Following its lackluster first quarter, in which it lost subscribers for the first time in memory, Netflix hinted that it would be cutting some costs. Previously, however, it indicated that those cuts would primarily come from less spending on content.
“Our revenue growth has slowed considerably as our results and forecast below show,” the company said in its quarterly letter to shareholders. “Streaming is winning over linear, as we predicted, and Netflix titles are very popular globally. However, our relatively high household penetration—when including the large number of households sharing accounts—combined with competition, is creating revenue growth headwinds.”
Those cuts have now arrived, in the form of layoffs.
According to Deadline, Netflix has announced that it is laying off 150 workers, mostly in the United States. The firings, per the report, are “a significant portion in creative, across both film and TV,” including some executives.
In late April, Netflix announced several layoffs at Tudum, a fan-focused website that had launched only a few months earlier. (“Tudum” is the sound that plays on the service when users sign in.)
“As we explained on earnings, our slowing revenue growth means we are also having to slow our cost growth as a company. So sadly, we are letting around 150 employees go today, mostly US-based,” a Netflix spokesperson told Deadline.
“These changes are primarily driven by business needs rather than individual performance, which makes them especially tough as none of us want to say goodbye to such great colleagues. We’re working hard to support them through this very difficult transition.”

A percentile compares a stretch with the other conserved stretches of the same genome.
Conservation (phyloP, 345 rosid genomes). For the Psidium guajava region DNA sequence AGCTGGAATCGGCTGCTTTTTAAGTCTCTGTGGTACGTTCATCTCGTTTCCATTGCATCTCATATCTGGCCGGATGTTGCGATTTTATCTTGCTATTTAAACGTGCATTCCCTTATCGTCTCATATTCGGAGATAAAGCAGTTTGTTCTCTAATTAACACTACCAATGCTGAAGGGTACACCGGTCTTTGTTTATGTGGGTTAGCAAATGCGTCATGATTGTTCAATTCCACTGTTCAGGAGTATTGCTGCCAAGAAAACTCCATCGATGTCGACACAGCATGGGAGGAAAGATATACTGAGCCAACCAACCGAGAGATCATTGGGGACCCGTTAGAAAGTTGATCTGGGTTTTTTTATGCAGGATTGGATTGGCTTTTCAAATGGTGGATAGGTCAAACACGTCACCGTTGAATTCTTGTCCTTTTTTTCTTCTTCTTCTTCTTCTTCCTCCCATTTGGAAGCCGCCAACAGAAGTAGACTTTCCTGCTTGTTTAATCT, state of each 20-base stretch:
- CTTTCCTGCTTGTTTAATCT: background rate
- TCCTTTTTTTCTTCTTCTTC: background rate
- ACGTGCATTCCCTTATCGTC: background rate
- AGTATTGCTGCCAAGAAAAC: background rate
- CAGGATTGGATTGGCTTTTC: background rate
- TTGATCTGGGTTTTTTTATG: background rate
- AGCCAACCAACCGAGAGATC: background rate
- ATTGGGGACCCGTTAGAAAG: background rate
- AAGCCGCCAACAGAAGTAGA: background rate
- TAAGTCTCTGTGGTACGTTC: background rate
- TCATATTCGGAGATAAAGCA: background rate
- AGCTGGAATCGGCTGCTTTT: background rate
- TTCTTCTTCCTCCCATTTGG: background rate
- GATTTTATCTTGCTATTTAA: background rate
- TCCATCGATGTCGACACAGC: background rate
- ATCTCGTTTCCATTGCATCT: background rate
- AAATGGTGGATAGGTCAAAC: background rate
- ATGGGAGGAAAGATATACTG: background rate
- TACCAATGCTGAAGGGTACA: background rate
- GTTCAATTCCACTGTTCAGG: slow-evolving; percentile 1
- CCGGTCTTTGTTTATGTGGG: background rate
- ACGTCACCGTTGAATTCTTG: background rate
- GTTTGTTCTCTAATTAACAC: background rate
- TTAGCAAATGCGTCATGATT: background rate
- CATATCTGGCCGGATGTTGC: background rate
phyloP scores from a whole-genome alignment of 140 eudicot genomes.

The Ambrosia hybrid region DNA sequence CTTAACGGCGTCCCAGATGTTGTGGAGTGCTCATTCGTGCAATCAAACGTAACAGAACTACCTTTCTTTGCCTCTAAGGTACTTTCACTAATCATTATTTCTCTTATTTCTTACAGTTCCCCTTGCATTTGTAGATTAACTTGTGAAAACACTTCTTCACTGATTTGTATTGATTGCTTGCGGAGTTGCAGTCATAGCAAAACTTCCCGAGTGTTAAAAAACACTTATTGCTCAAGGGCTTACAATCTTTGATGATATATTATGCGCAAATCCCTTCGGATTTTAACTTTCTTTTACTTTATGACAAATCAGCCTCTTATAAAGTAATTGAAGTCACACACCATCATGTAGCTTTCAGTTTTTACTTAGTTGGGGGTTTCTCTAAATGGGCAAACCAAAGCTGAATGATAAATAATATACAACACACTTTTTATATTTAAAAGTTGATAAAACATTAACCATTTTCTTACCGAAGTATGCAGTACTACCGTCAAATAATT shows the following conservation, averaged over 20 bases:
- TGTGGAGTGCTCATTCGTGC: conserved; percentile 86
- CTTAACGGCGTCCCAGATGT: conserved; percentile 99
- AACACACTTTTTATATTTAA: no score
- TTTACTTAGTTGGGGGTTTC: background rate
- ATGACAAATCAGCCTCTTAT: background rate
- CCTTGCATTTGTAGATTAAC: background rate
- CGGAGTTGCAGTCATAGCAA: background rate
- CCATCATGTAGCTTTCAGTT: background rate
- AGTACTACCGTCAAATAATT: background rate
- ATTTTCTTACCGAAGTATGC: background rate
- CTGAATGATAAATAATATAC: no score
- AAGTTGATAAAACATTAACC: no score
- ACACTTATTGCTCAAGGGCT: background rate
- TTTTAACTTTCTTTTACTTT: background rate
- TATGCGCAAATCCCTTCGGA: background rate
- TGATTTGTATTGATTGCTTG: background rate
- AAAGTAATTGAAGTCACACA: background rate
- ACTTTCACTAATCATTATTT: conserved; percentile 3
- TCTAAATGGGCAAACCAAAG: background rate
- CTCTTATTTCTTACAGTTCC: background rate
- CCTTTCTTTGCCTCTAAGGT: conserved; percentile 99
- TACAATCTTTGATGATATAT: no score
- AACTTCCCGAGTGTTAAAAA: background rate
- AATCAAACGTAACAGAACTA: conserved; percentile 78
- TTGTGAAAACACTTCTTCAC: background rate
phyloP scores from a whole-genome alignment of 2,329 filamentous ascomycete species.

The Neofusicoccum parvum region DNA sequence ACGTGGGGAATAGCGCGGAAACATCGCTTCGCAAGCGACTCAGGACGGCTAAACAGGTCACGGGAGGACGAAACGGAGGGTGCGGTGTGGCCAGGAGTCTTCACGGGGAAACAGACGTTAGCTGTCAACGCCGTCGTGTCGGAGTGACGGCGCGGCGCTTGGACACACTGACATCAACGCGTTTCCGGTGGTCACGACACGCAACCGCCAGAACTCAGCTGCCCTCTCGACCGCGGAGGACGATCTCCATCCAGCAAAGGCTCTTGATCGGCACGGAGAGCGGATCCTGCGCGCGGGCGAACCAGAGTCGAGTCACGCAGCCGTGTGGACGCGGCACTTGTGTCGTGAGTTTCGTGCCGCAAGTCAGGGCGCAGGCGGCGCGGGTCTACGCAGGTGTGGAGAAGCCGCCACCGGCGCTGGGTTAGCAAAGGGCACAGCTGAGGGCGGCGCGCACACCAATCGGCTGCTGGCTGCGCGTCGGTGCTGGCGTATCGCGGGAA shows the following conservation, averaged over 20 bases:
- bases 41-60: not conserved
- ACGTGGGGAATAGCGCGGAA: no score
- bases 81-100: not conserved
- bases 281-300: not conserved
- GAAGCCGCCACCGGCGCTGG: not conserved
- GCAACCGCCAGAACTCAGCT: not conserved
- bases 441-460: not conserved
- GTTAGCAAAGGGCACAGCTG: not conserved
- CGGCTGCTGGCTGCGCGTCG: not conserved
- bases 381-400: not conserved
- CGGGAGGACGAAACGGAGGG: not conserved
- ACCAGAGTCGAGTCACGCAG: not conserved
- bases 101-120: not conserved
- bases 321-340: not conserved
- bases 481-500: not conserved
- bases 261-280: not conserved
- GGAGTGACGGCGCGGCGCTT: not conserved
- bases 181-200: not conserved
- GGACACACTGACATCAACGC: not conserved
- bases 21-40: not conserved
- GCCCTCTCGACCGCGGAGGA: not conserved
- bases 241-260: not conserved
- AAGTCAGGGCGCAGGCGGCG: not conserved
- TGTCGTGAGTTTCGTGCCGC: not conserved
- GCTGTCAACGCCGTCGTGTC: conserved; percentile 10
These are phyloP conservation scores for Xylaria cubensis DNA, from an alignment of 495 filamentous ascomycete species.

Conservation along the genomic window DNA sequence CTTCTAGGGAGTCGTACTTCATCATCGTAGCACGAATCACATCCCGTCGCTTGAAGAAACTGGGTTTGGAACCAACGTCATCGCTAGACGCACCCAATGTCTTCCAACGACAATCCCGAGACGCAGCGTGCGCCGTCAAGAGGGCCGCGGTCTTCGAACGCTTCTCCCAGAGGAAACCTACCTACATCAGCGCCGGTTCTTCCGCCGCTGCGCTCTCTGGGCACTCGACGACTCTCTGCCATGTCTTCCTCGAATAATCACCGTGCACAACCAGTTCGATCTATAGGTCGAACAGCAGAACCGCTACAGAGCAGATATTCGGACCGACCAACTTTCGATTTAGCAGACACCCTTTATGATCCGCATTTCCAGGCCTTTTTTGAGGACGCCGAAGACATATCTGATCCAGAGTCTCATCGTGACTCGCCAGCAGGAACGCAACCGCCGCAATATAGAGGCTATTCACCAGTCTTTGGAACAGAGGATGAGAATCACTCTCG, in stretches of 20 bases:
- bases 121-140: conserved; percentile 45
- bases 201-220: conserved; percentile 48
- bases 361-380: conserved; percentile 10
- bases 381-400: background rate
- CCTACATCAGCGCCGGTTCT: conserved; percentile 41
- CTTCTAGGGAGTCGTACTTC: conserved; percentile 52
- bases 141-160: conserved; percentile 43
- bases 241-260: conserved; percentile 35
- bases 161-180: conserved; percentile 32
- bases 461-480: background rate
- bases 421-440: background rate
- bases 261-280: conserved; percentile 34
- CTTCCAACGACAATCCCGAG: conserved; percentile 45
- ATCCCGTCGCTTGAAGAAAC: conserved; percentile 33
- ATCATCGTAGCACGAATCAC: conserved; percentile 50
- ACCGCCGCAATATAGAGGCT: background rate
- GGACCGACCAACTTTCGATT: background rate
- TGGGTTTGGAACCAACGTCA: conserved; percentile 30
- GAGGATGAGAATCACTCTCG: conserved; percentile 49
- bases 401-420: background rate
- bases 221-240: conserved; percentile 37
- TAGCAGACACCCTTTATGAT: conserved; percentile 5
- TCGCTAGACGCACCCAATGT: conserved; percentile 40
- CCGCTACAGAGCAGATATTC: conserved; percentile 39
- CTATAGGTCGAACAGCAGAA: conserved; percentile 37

Meanwhile, Variety reported that Netflix has scrapped several planned animated projects, in addition to some others that were already canceled last month. Animation Magazine reported that 70 of the 150 layoffs came in the animation division.
The company sent out another memo last week that detailed a new Artistic Expression section.
“Not everyone will like—or agree with—everything on our service,” the memo said, in language widely believed to reference the recent controversy over the most recent special on the service from comedian Dave Chappelle.
“While every title is different, we approach them based on the same set of principles: we support the artistic expression of the creators we choose to work with; we program for a diversity of audiences and tastes; and we let viewers decide what’s appropriate for them, versus having Netflix censor specific artists or voices.”
Stephen Silver, a technology writer for The National Interest, is a journalist, essayist and film critic, who is also a contributor to The Philadelphia Inquirer, Philly Voice, Philadelphia Weekly, the Jewish Telegraphic Agency, Living Life Fearless, Backstage magazine, Broad Street Review and Splice Today. The co-founder of the Philadelphia Film Critics Circle, Stephen lives in suburban Philadelphia with his wife and two sons. Follow him on Twitter at @StephenSilver.